Getting Started with Go


Structs and Interfaces

We can use structs to group one of more fields of logical types together. For example we could represent a Point struct as:

type Point struct {
  x int
  y int

Then in order to use it we need to initialize it. There are 3 ways to initialize a struct in Go.

var c Point

This will create a local Point variable that is by default set to zero.

You can also initialize using the shorthand notation:

c := new(Point) // use of new keyword

This allocates memory for all the fields, sets each of them to their zero value and returns a pointer. (*Circle)

If you would like to initialize the fields with a different value you can do it like that:

c := Point{x: 1 , y: 2}

Fields and Methods

Once you have a struct instance you can access its fields using the dot . operator:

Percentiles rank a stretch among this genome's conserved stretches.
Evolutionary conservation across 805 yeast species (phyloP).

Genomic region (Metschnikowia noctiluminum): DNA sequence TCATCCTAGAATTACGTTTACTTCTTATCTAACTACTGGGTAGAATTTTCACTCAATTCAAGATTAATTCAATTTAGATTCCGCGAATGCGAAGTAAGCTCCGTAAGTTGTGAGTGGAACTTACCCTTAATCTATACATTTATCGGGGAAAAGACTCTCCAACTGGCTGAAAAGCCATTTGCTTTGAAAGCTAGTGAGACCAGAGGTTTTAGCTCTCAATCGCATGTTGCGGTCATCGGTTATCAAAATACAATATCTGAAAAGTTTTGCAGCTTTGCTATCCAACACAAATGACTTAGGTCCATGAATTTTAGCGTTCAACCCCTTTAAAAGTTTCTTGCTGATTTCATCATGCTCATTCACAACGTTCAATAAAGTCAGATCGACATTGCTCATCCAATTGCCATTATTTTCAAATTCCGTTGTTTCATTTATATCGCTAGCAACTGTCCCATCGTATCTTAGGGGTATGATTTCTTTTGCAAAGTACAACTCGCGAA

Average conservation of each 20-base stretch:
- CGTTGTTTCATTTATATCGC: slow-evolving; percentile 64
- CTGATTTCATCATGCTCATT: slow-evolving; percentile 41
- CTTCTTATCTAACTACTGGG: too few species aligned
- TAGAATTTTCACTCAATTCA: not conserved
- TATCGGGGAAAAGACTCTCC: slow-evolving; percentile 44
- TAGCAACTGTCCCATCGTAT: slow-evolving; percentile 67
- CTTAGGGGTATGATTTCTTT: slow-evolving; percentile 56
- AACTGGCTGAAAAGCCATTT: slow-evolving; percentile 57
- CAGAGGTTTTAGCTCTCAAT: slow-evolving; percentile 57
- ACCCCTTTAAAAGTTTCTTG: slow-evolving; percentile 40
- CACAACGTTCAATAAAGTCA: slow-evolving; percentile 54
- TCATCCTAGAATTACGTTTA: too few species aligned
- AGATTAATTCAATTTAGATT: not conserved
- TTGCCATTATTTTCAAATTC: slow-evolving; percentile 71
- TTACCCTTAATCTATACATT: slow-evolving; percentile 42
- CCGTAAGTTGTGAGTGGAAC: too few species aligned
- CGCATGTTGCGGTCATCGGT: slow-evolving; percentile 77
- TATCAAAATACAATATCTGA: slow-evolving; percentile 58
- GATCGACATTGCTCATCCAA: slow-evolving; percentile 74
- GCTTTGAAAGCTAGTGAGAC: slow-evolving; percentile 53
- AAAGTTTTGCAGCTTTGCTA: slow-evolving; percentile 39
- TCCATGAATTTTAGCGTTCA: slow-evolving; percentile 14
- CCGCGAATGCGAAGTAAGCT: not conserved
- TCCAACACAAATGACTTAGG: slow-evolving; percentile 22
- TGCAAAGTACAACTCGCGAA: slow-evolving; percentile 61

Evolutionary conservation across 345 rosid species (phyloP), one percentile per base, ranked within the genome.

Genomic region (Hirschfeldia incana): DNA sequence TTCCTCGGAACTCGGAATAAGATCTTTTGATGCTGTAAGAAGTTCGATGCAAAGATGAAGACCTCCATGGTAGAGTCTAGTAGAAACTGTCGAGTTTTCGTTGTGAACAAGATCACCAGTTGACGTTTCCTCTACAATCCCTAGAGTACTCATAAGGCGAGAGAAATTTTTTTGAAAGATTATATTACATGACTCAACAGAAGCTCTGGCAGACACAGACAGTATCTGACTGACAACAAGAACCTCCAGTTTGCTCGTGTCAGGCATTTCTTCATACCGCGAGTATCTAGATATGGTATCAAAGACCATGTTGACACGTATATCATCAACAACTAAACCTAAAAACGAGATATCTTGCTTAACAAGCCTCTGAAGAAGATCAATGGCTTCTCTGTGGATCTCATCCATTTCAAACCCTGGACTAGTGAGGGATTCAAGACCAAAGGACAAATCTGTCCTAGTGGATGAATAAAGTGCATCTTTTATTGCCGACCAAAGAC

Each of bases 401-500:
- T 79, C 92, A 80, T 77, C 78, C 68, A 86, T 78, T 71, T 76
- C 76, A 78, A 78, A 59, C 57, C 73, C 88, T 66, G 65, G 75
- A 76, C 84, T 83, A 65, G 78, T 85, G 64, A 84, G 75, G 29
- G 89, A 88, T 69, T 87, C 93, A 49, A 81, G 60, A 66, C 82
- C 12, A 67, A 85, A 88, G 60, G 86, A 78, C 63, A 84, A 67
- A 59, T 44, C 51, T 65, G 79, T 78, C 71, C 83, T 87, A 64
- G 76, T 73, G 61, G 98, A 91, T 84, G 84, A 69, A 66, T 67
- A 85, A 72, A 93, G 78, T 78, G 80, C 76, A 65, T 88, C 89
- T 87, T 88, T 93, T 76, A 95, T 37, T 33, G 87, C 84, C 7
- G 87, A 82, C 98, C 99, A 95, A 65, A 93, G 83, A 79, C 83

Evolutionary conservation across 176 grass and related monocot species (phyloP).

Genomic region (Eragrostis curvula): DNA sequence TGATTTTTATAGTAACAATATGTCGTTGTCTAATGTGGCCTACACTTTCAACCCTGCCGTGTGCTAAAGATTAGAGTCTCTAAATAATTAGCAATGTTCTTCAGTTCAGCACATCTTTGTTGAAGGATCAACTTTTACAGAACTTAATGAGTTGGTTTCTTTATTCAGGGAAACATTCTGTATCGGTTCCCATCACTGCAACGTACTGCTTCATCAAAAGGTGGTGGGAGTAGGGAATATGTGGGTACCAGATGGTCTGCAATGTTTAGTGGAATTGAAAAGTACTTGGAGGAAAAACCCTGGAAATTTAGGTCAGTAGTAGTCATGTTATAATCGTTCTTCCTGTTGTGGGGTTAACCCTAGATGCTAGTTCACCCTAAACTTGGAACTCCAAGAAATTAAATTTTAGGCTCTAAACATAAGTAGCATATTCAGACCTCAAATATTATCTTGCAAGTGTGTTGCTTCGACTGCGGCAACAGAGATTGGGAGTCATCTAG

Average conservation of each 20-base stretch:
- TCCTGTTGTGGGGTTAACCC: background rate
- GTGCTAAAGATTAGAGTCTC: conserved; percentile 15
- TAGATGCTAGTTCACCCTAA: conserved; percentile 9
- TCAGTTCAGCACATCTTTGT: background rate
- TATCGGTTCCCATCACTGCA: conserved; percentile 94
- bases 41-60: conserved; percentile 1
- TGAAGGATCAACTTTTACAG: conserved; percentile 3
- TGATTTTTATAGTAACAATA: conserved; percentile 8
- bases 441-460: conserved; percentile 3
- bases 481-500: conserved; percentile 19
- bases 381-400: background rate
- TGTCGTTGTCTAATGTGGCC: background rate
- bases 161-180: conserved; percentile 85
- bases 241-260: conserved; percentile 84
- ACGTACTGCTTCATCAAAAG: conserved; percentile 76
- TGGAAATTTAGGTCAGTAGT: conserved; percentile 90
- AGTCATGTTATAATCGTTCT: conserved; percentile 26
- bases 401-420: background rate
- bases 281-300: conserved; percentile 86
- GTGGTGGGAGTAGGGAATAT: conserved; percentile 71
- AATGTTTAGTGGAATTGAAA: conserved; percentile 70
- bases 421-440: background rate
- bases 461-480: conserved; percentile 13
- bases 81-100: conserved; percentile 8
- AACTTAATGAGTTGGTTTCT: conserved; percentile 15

fmt.PrintLn(c.x) // 1
c.x = 10
fmt.PrintLn(c.x) // 10

We can enhance the Point struct by defining a method which is a special type of function:

func (c *Point) update(x int, y int) {
  c.x = x
  c.y = y

c := Point{0, 5}
c.update(2, 3)
fmt.PrintLn(c) // {2,3}


Go supports interfaces in a different way that other programming languages like Java do. Like a struct an interface is created using the type keyword, followed by a name and the keyword interface:

type Shape interface {
  area() float64

Now in order to "implement" this interface, a type must implement the interface methods defined. For example:

type Shape interface {
  area() float64

type Square struct {
  x1, y1, x2, y2 float64

func (s *Square) area() float64 {
  l := distance(r.x1, r.y1, r.x2, r.y2) // calculate distance between 2 points
  return l * l

And we can use it like that:

s := Square{0, 0, 5, 5}
fmt.Println(s.area()) // 25

Quiz time

What's the difference between a method and a function?
How can a type implement an interface in Go?
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